>> Thursday, February 10, 2011
Evaluating a Student Credit Card
Few students have established credit, and this makes it difficult to obtain a standard credit card (yes, that's why there are cards called "student credit cards"). This can make it quite difficult to get a card with a good interest rate. (A student in the U.S. who is under 21, who can’t prove that he or she has an income, will need a co-signer.) But there are cards available, so don't fret. There are even some credit cards that give students access to rewards programs and low annual fees.
When searching for a student credit card, expect to pay a slightly higher interest rate (no credit history, remember?). Luckily, many come without annual fees, and you will find that many also come with rewards programs that can be reasonably generous. Big caveat: when looking at rewards programs, make sure that you consider flexible rewards cards with a variety of options that you are likely to use. Points can usually be redeemed for entertainment and even cash, so make sure the rewards are actually useful to you..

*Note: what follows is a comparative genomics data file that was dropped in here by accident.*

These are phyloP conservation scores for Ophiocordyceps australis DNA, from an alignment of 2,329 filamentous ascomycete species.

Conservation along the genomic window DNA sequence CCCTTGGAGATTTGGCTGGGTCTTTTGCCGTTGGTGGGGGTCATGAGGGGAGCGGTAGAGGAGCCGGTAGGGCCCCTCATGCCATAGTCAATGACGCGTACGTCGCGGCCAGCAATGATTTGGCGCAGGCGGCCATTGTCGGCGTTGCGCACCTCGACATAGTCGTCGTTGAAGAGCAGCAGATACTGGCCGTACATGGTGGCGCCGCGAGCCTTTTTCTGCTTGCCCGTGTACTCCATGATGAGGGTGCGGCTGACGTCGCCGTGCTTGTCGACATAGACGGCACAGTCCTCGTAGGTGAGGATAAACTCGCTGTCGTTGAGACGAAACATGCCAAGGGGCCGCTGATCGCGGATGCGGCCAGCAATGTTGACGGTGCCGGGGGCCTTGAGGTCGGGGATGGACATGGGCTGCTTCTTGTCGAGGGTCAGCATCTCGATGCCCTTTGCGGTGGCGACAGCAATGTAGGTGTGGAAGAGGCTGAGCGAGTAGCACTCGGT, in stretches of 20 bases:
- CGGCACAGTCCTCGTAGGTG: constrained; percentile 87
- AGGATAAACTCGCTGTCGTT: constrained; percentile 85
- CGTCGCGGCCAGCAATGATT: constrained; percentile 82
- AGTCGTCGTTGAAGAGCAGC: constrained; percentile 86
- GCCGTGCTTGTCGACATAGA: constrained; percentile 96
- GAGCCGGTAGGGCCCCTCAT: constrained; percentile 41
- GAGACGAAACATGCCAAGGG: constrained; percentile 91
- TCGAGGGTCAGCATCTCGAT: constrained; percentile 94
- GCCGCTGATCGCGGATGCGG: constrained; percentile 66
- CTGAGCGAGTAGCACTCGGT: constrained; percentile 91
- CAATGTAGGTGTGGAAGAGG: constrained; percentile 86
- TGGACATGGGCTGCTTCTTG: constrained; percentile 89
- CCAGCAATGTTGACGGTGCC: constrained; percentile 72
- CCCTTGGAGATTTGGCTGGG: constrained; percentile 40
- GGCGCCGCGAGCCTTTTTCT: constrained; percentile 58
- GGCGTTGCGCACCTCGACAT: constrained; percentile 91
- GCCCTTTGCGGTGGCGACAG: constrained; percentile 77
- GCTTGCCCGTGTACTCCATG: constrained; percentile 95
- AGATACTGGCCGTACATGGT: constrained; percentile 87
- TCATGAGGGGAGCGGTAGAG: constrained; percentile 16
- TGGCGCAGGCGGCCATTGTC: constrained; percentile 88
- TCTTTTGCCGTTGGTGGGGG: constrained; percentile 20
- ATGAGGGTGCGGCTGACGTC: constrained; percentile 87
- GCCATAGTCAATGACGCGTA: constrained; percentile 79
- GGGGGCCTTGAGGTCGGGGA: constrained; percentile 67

Wise Use of Your Student Credit Card
When your credit card arrives, you need to be careful how you use it. Yes, it is very easy to go astray and rack up Michael-Jackson-sized debts, even if a private zoo is not what you put on the plastic.
Credit cards open doors to....to...well, just about anything. But when it comes to balancing the books, they only buy you time. And if you buy too much time, that time becomes expensive. Instead of building a reputation for bad credit that will haunt you for years to come, make sure your new credit card builds your financial credibility.